Presidential Address at AAUP's 104th Annual Meeting Focuses on Unionization v. Collective Bargai
AAUP President Rudy Fichtenbaum, PhD, Professor of Economics at Ohio's Wright State University addressed attendees at AAUP's 104th Annual Meeting on June 16, 2018. His address, entitled "What Can College and University Faculty Learn from the Teachers in West Virginia?" focused on the state of higher education, the rise of at-will employees and contingent faculty, threats to academic freedoms, targeted harassment of faculty from multiple sources, threats to shared government. The main focus of the address centered on the benefits of unionization even in states which deny collective bargaining rights, and the power of unionization to present a collective front against harmful political and corporate pressures.
Fichtenbaum explained the distinctions between unions and collective bargaining. He stated that "long before collective bargaining, workers had unions—that is, they engaged in collective action to protect their interests" adding that "where we have collective bargaining, we should use it. Where we don’t, we can still organize a union."
Fichtenbaum stated that the WV teachers strike should serve as a lesson about the effectiveness of concerted effort through unionization in a state without collective bargaining. What happened in WV, Fichtenbaum states, was that many of the hidden struggles of teachers in the state exploded "onto the stage of public consciousness" thereby gaining allies and initiating needed change. Fichtenbaum suggested that the same sort of collective action and communication used in the WV teachers' strike could raise awareness of issues of higher education on a state and national level.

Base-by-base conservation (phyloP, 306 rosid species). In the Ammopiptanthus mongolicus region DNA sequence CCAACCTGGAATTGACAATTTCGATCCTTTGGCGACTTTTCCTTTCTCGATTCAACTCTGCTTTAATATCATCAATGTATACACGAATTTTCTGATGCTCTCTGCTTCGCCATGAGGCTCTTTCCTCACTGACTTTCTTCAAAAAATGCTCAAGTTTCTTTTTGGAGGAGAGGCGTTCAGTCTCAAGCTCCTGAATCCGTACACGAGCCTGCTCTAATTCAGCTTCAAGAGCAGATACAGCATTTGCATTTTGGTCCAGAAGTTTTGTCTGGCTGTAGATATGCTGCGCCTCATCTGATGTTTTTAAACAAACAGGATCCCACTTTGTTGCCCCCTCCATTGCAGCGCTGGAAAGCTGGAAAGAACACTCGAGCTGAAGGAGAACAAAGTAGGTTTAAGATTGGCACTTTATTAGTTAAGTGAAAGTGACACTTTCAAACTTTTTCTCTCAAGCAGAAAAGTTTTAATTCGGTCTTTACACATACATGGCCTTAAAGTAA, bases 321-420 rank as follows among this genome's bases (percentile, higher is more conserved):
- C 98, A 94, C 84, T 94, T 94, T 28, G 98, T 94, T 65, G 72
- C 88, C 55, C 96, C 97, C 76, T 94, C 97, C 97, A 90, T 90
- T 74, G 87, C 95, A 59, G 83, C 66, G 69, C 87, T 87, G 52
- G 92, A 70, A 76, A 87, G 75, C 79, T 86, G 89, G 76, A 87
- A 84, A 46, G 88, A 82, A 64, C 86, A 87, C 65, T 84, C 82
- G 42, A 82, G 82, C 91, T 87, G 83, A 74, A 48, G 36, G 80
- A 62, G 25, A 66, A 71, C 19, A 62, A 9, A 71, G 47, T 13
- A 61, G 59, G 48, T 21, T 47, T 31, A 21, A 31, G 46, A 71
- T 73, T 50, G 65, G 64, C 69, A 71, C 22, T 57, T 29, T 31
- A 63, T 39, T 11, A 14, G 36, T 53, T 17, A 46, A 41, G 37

Fichtenbaum also spoke about the history of the AAUP, the future of higher education, and current challenges to academic freedom, stating that the AAUP refuses to "stand by and watch our profession and with it higher education, as a public good, be destroyed by super-rich corporate interests and extreme rightwing forces."
Although Fichtenbaum acknowledged that organization is difficult and time consuming, and often faculty are resistant to political involvement, but also stated that "if we don't get involved in politics we will be unable to stop the forces attacking tenure, academic freedom, and shared governance" and will be unable to effectively resist the push to reshape "higher education to serve wealthy corporate interests."
To read the full address, click HERE.